Thanks for all the hugs and support. It would not make a difference if we bought or rented because the blow ups happen ANYTIME we say no, or no more, time to turn it off, or tell him to do something he doesn't want to do. ANYTIME he is frustrated or doesn't get his way - BOOM! There is no reasoning with him. Even when all is calm and we try to talk to him about it - he doesn't apply it in the moment of frustration. There is NEVER any remorse shown, no apologies, no nothing. I am convinced no counseling is ever going to resolve this. So then what? No more video games, no more computer, no more friends, no more expectations, no more nothing? This is not good for any of us and it is teaching my 3 year old to be just like him. We need a miracle here. Plus I am fighting with his school daily just to get his homework, coats, lunch bags, and planner home everyday. They aren't doing ANYTHING to help. This is more than a full time job dealing with all of this and then my husband wonders what's for dinner?!?!!!!!! Give me a BREAK. Sorry.... I just feel defeated. Got up this morning and difficult child was his same moody, irritable self. His day is going to be **** because his teacher (I'm sure) is getting very sick of me and now the principal is involved - so he is going to continue to feel it and they won't change him to a different more supportive classroom. I have had teachers tell me his current teacher is not the right fit for him. Arrrghhh!
  9. shellyd67

    shellyd67 Active Member

    Sorry Jules ... I truly can say I know how you feel. It does sometimes feel like nothing is going to work but things will get better. Try and get some ME time in for yourself if possible ...
  10. confuzzled

    confuzzled Member

    has it always been as bad as it is now?

    i wonder if some of it isnt due to concerta...its not a wonder drug for everyone.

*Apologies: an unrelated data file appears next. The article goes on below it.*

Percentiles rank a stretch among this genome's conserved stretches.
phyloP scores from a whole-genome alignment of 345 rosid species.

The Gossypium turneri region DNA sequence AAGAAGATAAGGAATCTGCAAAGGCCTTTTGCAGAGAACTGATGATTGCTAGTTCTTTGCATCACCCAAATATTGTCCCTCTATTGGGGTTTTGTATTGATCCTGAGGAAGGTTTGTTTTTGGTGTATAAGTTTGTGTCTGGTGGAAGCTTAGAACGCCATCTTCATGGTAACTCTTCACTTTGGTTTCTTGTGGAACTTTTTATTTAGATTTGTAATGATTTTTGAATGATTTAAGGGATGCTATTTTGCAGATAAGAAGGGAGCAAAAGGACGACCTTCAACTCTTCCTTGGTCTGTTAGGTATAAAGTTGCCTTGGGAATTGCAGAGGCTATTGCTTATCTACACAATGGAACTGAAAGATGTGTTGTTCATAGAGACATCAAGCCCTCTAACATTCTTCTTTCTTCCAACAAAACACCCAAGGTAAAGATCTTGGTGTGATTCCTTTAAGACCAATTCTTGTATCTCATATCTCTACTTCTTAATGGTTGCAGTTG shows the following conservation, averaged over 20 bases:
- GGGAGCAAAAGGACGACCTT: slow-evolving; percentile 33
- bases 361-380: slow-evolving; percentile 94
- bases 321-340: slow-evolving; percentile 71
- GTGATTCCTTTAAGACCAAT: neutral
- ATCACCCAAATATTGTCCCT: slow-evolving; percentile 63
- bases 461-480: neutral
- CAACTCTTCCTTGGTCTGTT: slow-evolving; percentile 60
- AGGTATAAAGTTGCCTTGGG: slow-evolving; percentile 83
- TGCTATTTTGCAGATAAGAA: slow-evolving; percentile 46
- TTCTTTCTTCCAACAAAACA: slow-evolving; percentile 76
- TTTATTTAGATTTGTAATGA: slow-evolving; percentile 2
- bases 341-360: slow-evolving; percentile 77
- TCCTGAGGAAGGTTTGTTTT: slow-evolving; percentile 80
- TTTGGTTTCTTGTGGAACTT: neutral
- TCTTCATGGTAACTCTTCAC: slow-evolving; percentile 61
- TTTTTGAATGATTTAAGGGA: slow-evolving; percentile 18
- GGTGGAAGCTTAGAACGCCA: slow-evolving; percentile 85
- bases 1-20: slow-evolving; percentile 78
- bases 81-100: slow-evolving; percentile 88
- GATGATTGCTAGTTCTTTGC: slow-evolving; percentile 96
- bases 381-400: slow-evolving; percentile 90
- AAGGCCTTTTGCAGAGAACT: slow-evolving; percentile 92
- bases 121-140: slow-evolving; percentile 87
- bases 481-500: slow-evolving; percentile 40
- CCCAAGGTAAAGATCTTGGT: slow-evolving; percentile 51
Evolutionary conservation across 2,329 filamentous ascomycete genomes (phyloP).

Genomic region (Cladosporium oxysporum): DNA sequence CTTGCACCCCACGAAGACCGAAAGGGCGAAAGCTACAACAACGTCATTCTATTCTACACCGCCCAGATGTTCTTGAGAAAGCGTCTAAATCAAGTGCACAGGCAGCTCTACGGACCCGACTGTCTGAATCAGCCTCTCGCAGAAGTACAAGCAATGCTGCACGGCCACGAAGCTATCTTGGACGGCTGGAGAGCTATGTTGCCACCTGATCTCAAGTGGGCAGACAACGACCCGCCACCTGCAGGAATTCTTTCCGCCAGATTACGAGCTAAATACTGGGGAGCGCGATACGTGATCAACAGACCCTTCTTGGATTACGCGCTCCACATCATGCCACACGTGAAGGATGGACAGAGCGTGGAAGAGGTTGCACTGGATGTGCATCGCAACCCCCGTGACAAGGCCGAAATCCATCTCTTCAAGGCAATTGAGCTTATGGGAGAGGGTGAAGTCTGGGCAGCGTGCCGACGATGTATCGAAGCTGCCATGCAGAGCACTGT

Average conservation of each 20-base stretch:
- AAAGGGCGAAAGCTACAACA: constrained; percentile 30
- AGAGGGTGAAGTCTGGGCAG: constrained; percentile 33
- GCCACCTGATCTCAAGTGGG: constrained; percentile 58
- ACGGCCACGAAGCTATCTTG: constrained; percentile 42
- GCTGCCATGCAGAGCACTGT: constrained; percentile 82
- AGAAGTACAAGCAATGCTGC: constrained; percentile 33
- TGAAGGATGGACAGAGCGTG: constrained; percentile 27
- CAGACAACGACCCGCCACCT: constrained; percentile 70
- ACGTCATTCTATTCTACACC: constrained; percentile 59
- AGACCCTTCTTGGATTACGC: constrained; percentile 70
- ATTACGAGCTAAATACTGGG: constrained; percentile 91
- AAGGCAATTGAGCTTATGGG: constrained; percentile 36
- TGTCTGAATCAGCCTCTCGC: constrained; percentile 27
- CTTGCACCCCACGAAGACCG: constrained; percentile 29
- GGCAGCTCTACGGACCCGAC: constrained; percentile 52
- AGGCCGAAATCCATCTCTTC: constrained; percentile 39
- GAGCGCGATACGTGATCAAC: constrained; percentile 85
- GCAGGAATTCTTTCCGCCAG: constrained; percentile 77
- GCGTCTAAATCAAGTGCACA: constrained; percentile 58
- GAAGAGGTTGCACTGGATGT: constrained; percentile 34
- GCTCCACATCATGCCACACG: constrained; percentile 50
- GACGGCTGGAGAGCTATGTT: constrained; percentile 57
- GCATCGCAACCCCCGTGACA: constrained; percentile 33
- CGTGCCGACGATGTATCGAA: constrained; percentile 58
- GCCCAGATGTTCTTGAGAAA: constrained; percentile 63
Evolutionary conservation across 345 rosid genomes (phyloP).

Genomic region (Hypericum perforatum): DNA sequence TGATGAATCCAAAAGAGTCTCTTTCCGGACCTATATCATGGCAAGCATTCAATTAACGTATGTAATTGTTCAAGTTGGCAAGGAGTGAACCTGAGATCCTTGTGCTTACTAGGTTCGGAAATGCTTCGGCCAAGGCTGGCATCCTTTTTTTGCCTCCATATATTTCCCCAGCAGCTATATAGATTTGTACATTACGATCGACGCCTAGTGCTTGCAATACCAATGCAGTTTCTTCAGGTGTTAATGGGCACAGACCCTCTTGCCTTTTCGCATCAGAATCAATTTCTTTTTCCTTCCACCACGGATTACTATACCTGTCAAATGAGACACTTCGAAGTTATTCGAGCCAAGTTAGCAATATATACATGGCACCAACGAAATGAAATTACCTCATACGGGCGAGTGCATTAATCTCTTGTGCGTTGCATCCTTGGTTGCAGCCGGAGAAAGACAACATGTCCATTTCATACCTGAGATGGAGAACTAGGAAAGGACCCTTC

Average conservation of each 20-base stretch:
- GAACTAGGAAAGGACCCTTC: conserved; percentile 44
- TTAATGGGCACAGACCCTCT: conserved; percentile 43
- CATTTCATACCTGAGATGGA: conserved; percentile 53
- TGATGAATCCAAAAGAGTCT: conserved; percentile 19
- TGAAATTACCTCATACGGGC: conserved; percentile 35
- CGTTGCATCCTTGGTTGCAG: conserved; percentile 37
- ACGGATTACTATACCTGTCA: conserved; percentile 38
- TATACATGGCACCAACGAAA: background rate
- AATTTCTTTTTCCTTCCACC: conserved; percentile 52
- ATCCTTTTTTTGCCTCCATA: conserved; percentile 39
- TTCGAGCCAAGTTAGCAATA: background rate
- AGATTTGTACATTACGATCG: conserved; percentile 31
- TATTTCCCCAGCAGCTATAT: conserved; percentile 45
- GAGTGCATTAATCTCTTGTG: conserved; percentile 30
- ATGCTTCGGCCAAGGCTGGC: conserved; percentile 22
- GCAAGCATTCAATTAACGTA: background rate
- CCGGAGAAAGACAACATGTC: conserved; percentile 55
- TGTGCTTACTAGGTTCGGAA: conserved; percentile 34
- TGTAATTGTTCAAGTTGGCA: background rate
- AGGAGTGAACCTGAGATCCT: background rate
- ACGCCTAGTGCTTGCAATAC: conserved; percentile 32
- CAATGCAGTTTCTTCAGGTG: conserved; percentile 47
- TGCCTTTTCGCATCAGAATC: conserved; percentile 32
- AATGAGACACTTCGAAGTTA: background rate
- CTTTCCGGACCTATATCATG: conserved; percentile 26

for us, it was the devil incarnate. if things seem like they are continuing to spiral out of control, i might be looking in that direction and consider trialing something else. (or tracking times of days to see if there is some kind of rebound effect happening)

    or maybe you've thought of that....

    but i feel for you--some days are horrid.
  11. Jules71

    Jules71 Warrior Mom since 2007

    It seems like it is getting worse or more frequent, but not as a result of the increase of his concerta 3 weeks ago. I wonder all the time if it might be the concerta. Last night I said again to husband maybe we should just take him off the stimulants and try Intuniv by itself. I don't know and I don't want to make things worse. The psychiatrist doesn't seem to listen when I say I wonder if the stimulants are NOT the right thing for him. Why is that so freaking hard to understand?!!! I am not really ready to try an antidepressant or Risperdal UNTIL I know for sure if the stimulants are a good or bad idea. He has been on several stimulants (focalin, adderall, vyvanse, concerta) for almost 3 years now. We get relief with some of the ADHD symptoms during the day - but it doesn't seem like we get enough benefit. Seems like it's bad on or off stimulants.
  12. HaoZi

    HaoZi Guest

    Straterra isn't a stimulant, have you tried it for his ADHD?
  13. Jules71

    Jules71 Warrior Mom since 2007